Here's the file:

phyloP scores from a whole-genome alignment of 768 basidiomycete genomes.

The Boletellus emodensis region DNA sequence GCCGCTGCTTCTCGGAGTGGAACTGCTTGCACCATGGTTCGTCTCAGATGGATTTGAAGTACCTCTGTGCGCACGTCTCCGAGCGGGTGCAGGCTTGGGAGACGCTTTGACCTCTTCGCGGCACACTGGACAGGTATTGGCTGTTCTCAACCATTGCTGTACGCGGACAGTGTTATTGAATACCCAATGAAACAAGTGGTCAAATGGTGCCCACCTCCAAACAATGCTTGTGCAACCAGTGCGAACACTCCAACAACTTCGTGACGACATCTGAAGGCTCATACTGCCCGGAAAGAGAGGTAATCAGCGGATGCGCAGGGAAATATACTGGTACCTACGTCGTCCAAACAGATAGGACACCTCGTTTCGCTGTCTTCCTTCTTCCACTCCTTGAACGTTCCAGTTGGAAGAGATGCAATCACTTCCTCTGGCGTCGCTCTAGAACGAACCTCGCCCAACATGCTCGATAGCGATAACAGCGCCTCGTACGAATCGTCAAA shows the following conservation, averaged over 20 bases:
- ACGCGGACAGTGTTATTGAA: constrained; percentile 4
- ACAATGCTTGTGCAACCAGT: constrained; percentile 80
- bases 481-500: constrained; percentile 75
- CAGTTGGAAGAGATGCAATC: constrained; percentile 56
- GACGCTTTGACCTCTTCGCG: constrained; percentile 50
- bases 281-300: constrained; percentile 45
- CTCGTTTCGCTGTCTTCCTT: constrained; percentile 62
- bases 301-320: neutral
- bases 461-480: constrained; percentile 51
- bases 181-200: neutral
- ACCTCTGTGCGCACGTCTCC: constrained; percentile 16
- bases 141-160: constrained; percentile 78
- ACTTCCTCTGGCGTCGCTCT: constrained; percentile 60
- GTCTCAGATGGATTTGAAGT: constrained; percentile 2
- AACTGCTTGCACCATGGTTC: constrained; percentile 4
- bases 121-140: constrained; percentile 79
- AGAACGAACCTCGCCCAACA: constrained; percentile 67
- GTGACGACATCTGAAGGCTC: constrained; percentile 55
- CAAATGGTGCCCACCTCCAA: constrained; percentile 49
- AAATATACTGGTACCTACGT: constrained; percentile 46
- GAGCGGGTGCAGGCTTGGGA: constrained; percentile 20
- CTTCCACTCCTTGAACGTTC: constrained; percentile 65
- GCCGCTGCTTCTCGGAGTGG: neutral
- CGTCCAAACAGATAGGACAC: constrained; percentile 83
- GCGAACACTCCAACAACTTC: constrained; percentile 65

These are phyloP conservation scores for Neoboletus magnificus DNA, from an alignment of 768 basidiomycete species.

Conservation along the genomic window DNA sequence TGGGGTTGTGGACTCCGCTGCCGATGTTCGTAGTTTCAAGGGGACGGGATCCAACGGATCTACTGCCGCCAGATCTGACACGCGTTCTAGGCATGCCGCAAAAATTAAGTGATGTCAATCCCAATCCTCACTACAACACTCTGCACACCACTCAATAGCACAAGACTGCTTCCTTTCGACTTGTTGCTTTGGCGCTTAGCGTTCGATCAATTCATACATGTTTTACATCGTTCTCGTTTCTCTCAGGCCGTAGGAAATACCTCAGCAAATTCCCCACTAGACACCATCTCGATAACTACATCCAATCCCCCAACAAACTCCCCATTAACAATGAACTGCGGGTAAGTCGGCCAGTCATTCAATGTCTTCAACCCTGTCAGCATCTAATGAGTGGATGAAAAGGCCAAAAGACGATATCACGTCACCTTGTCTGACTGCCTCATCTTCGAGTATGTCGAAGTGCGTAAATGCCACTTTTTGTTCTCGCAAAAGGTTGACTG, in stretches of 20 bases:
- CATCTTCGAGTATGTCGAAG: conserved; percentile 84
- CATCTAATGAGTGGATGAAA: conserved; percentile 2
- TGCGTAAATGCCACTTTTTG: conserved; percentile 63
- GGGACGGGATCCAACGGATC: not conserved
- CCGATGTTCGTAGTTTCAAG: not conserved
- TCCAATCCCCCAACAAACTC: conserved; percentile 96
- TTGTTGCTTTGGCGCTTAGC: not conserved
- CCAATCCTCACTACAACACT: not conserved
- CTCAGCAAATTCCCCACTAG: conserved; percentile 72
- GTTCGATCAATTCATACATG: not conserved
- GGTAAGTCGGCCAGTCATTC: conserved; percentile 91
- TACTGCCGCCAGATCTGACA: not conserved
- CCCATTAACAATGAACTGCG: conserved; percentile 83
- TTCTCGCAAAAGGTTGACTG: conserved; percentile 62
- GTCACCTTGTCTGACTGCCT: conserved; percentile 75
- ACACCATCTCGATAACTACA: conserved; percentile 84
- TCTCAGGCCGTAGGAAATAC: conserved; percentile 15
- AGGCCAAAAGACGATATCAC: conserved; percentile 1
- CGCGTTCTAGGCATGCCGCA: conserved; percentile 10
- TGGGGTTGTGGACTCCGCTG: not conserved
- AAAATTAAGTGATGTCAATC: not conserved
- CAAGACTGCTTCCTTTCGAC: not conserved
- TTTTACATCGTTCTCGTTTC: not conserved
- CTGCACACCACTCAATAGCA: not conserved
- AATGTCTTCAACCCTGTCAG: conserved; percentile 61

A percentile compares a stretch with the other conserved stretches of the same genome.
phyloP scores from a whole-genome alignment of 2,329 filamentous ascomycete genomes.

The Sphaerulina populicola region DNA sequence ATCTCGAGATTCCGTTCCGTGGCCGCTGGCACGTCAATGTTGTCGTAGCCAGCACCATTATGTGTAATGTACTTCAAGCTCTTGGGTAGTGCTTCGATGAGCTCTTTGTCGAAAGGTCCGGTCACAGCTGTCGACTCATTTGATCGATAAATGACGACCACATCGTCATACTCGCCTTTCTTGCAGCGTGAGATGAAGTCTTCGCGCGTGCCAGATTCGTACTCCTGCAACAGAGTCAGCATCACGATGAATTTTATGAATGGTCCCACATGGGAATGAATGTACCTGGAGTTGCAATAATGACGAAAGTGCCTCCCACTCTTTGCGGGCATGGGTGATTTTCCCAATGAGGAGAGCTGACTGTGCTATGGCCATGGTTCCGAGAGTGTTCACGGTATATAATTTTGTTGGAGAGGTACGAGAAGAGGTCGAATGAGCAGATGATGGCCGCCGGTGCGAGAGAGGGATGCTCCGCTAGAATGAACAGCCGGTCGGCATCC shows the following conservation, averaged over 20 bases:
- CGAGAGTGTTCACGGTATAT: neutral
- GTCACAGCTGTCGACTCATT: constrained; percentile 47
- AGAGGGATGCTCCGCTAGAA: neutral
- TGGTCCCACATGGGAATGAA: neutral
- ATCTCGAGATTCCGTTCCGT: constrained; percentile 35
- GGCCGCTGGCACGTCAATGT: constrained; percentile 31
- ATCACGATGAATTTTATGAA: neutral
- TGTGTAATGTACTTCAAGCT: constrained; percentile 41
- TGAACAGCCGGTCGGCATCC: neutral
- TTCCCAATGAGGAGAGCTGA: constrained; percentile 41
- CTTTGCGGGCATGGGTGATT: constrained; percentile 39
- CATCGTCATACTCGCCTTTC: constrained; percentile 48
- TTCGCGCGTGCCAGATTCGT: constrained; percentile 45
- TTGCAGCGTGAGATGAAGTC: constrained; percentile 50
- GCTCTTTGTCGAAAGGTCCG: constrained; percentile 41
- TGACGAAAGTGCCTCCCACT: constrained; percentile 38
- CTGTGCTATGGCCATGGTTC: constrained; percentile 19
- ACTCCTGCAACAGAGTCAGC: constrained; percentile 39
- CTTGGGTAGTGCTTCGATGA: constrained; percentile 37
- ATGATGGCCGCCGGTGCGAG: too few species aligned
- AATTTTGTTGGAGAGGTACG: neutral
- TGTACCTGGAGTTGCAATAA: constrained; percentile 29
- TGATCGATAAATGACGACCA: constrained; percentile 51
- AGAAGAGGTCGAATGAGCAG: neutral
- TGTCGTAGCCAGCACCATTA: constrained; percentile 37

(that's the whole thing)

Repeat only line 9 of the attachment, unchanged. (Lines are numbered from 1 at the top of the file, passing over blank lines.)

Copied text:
- CTCGTTTCGCTGTCTTCCTT: constrained; percentile 62